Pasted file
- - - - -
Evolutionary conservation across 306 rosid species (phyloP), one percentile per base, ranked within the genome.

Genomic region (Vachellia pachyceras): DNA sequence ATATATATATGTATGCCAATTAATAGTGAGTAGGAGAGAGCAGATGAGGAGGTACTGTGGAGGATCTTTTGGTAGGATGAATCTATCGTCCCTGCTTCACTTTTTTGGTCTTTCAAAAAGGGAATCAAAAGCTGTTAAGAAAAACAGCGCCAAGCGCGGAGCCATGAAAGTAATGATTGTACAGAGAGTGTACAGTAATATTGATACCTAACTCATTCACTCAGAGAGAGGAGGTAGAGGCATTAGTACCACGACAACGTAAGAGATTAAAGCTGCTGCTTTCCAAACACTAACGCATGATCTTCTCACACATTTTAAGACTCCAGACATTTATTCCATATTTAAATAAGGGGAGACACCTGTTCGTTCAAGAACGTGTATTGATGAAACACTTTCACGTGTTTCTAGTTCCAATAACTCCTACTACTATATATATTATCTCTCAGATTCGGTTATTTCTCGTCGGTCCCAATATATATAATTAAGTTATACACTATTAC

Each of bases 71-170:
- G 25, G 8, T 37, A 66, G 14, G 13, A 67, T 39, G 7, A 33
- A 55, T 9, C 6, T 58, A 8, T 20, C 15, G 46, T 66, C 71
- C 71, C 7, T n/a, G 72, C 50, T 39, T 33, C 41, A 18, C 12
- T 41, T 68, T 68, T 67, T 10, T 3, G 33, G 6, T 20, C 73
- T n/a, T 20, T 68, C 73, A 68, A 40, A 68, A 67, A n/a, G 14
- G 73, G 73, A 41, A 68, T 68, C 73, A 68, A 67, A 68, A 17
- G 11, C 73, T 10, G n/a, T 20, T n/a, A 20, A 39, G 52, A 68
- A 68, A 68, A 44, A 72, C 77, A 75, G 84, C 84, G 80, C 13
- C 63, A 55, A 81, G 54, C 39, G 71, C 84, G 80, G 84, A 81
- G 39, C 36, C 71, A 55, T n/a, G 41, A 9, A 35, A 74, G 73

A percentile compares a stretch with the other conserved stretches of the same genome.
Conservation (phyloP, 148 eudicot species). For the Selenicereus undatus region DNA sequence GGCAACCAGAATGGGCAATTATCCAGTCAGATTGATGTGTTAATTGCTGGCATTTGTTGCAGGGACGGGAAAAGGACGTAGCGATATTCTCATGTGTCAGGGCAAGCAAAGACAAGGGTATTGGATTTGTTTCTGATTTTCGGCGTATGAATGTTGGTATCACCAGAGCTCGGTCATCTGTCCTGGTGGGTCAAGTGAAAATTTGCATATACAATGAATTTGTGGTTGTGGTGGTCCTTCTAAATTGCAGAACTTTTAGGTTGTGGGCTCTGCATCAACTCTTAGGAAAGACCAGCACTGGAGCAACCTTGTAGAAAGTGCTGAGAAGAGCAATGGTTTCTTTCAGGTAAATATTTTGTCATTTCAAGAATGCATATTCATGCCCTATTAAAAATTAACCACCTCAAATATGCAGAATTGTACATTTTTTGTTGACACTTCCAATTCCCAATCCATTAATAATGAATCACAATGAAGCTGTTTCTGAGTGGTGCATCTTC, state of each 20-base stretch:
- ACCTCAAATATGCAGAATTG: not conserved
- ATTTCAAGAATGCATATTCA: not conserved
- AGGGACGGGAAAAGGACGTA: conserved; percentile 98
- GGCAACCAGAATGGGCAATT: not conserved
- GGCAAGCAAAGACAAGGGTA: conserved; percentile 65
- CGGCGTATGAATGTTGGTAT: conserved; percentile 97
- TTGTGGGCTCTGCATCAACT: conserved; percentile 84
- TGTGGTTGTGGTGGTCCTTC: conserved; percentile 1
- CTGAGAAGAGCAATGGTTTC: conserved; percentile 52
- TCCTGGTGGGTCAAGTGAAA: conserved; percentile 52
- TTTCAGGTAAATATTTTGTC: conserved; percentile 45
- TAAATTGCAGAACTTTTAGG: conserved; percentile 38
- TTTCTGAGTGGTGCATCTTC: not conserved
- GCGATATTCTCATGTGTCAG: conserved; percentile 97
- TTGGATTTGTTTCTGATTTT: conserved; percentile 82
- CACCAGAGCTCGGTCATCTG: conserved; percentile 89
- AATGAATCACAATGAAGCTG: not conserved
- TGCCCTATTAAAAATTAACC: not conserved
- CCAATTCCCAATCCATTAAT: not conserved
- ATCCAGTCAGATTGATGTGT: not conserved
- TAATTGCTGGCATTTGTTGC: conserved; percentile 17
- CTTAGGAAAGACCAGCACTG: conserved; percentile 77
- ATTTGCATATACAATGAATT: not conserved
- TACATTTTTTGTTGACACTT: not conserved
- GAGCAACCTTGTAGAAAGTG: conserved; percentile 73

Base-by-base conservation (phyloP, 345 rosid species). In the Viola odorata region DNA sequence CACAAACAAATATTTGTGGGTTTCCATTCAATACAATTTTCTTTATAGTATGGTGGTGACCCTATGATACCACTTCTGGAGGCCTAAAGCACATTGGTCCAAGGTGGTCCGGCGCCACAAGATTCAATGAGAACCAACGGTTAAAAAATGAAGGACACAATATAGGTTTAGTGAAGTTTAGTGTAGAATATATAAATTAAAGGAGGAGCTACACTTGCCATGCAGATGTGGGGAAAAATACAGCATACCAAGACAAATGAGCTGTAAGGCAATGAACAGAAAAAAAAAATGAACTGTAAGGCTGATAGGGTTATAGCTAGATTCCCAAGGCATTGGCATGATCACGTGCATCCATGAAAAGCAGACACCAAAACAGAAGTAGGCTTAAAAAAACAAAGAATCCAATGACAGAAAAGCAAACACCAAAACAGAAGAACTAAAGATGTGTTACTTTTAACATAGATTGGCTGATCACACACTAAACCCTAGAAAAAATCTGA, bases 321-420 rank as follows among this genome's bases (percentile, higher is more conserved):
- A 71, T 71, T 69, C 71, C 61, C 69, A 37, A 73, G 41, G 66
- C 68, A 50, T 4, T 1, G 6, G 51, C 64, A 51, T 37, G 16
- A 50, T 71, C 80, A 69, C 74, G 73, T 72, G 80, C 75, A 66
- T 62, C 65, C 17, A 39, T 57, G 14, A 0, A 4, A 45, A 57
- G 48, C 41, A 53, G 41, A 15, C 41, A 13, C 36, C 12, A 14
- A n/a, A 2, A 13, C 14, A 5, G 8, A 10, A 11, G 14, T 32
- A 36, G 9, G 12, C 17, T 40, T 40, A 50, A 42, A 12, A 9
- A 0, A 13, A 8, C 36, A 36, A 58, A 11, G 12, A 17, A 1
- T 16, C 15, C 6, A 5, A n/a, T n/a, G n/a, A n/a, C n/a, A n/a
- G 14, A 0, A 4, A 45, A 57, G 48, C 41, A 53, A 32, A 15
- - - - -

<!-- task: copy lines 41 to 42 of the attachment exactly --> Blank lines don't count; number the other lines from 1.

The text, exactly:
Base-by-base conservation (phyloP, 345 rosid species). In the Viola odorata region DNA sequence CACAAACAAATATTTGTGGGTTTCCATTCAATACAATTTTCTTTATAGTATGGTGGTGACCCTATGATACCACTTCTGGAGGCCTAAAGCACATTGGTCCAAGGTGGTCCGGCGCCACAAGATTCAATGAGAACCAACGGTTAAAAAATGAAGGACACAATATAGGTTTAGTGAAGTTTAGTGTAGAATATATAAATTAAAGGAGGAGCTACACTTGCCATGCAGATGTGGGGAAAAATACAGCATACCAAGACAAATGAGCTGTAAGGCAATGAACAGAAAAAAAAAATGAACTGTAAGGCTGATAGGGTTATAGCTAGATTCCCAAGGCATTGGCATGATCACGTGCATCCATGAAAAGCAGACACCAAAACAGAAGTAGGCTTAAAAAAACAAAGAATCCAATGACAGAAAAGCAAACACCAAAACAGAAGAACTAAAGATGTGTTACTTTTAACATAGATTGGCTGATCACACACTAAACCCTAGAAAAAATCTGA, bases 321-420 rank as follows among this genome's bases (percentile, higher is more conserved):
- A 71, T 71, T 69, C 71, C 61, C 69, A 37, A 73, G 41, G 66